The Glory Has Departed


Norma Boeckler, Artist-in-Residence

The Lutheran Library Publishing Ministry

Bethany Lutheran Worship on
Ustream - Sunday, 10 AM Central.


Advent Services - 7 PM Central Time in December.

Saved worship files and Greek lessons are at the live worship link.

email: greg.jackson.edlp@gmail.com,
which works as gregjacksonedlp@gmail.com too.

Luther's Sermons, Lenker Series
Book of Concord Selections
Martin Chemnitz Press Books

Norma A. Boeckler Author's Page

Pastor Gregory L. Jackson's Author's Page

Sunday, March 20, 2016

Procession of Bulbs in Spring


Hardy or Fall Bulbs

They like to freeze over the winter, so they are like the Michiganders who brag about six months of winter so they can ski longer.

Bulb flowers are fun to watch flower in early spring and into the summer. Some are not true bulbs, but let's avoid that distinction for now. We call those plants that store a lot of energy or even the flower to be in the soil - bulbs.

Daffodils are trusty, reliable, colorful, and distasteful to critters (who love crocus and other edibles, including tulips.) They come up first, although I might have planted some earlier ones like snowdrops, snowflakes, and crocus for the squirrels to eat or dig up and rebury, giving the gardener a bad reputation for gardening under the influence. Not guilty!

Daffodils multiply too, another good quality.



Grape hyacinths are little flowers that multiply. A previous renter planted them, and they keep coming up, even though I have ignored them. Given their attractive and colorful little flowers, which Mrs. Ichabod noticed, I will plant quite a few this fall.



Real hyacinths are fragrant and expensive. They bloom well the first year, then fade back. I look at my neighbor's and admire them. If I planted them I would plant quite a few for the color and the display. Many plant a few because of the cost, which makes little sense to me.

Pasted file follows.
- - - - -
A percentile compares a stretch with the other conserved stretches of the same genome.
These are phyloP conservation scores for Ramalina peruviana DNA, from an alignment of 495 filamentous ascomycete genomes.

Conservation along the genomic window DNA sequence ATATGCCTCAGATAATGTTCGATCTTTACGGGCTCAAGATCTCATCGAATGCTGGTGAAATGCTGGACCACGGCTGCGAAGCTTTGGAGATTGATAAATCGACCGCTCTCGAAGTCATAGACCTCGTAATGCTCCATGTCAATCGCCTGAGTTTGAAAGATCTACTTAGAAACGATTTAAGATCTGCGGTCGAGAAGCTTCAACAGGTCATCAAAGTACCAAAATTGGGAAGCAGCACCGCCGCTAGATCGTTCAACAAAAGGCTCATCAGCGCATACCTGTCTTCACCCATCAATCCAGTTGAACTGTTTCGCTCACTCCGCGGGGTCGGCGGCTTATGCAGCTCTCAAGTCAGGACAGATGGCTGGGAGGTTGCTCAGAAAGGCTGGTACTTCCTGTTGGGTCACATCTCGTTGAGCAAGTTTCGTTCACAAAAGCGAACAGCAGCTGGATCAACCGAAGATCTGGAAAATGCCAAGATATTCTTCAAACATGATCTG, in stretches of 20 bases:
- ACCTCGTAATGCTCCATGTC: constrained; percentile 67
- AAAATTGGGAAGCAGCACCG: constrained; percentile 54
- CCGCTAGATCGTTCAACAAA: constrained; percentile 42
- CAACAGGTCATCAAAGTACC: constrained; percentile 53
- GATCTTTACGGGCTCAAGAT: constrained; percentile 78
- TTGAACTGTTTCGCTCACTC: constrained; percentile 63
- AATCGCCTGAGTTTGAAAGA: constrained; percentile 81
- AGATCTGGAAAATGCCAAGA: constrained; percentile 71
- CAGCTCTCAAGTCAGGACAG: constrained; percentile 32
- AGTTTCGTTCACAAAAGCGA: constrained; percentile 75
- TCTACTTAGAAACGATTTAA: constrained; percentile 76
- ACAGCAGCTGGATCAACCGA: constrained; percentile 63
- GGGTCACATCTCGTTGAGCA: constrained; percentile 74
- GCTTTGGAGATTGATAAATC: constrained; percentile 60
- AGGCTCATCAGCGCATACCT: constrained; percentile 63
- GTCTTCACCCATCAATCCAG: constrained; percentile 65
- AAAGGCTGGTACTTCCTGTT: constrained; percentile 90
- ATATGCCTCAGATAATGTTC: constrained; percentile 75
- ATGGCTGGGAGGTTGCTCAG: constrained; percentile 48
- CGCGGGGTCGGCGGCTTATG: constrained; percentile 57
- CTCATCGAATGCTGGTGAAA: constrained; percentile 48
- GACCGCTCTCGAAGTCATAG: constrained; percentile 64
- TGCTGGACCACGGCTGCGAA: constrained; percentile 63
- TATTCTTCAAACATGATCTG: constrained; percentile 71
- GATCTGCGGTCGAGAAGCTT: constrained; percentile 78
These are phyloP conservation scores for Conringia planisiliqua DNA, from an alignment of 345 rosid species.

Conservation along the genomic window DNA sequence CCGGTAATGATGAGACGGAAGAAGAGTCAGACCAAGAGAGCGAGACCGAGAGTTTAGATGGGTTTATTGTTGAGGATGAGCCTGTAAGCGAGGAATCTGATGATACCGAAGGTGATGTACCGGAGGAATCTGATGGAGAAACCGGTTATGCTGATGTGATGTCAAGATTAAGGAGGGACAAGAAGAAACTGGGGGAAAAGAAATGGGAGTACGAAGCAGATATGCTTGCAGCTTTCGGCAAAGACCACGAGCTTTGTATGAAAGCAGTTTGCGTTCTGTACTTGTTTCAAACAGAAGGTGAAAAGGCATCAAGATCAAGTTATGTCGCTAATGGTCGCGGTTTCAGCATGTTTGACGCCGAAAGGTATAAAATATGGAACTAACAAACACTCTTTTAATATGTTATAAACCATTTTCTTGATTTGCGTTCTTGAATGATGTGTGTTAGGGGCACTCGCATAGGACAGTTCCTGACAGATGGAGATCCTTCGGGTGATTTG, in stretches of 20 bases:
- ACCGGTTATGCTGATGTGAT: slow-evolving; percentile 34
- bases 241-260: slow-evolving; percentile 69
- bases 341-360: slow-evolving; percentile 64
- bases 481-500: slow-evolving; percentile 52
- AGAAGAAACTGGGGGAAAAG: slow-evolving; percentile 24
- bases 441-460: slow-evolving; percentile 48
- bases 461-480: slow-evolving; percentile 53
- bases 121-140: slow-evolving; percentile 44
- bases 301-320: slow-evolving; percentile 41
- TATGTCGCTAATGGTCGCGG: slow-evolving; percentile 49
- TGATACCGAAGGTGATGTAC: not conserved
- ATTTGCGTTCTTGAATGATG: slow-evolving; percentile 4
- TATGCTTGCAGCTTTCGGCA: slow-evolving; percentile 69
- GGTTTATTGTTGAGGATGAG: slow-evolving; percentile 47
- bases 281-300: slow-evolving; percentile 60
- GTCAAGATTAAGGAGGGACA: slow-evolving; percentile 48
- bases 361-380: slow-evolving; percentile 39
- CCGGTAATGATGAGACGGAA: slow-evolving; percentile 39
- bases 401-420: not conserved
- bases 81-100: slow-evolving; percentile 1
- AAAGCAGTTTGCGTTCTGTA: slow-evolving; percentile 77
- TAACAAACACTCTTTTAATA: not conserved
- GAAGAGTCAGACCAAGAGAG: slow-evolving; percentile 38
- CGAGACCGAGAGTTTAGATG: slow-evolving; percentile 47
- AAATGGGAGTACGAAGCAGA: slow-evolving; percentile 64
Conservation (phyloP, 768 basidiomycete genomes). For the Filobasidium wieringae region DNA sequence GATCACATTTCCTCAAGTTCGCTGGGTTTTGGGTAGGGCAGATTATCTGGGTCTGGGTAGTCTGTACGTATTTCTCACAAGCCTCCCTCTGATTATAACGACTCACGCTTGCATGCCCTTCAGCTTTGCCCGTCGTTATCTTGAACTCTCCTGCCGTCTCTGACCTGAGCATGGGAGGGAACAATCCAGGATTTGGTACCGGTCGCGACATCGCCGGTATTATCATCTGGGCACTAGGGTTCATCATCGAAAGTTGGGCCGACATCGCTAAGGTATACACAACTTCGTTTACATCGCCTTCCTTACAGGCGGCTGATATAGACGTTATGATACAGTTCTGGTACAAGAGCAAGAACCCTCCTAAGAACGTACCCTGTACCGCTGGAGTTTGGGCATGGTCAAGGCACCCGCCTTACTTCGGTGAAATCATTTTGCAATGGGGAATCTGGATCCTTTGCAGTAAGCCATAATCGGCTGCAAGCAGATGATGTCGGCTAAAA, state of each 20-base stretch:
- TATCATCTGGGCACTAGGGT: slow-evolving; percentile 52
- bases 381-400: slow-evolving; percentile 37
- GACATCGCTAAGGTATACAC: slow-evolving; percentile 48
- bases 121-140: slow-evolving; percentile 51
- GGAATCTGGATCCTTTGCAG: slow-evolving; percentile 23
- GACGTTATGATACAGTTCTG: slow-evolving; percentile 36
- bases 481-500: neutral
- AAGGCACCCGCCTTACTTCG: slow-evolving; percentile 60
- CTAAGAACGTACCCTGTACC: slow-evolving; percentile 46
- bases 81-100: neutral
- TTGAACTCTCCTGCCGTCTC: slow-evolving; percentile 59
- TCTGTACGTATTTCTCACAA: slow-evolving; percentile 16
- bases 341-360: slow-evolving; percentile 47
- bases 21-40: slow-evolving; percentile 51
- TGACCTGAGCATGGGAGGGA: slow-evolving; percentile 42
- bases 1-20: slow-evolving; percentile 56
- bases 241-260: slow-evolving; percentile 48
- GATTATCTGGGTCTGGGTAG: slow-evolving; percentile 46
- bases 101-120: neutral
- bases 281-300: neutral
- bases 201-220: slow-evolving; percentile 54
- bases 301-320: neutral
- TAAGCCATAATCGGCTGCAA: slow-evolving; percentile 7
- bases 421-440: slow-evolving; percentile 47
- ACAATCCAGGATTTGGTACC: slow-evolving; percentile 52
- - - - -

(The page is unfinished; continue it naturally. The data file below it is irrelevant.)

Tulips bloom at various times, from the very early to much later. Colors and styles vary enormously. They are edible and fade over time, but I have not had a critter problem with them. Buy the best and really enjoy one color or contrasting colors. Mixed bulbs from bargain counters are not going to be as pleasing, but they are better than nothing at all.

Giant alliums can inspire fear. I had one girl pose with them years ago -
she was intimidated by a flower as large as she was.
Giant allium seem to bloom only in my yard. They are expensive per bulb, but they are garlic (trouble free) and create quite a spectacle in later spring. Smaller versions, purple or white, can be planted too. Every member of the family has a similar flower, but the larger, showier ones make people ask, "What are they?"

Tender Bulbs, Also Called Spring Bulbs
Tender bulbs do not like to freeze, so they are planted in the spring rather than the fall.

Calladiums are a perfect shade plant.
Ever have a package arrive in the mail, full of plants or seeds, and you wonder, "Did I order these? What are they?" Well, you are a gardener. I ordered calladiums from one place and forgot the name of the supplier until this big package came.

Calladiums - hard to remember the name, easy to love as a plant. They are tender and need to be dug up in the fall or heavily protected in the winter. I chose the second and we had a warm winter. I am not likely to dig up bulbs and have no good place to store them (frozen garage?), so they have to cope in the soil with a maple leaf blanket over them.

Great qualities. They are colorful and love to show off in the shade. In fact, they do not like being sun-drenched. I chose them for under the crepe myrtle bush and around the maple tree rose garden. Their low level leaves should keep them from competing with the roses.


Giant mega-elephant ears. I saw two bulbs on sale. They are ridiculous but fun. I will have to post them on each side of the maple tree rose garden.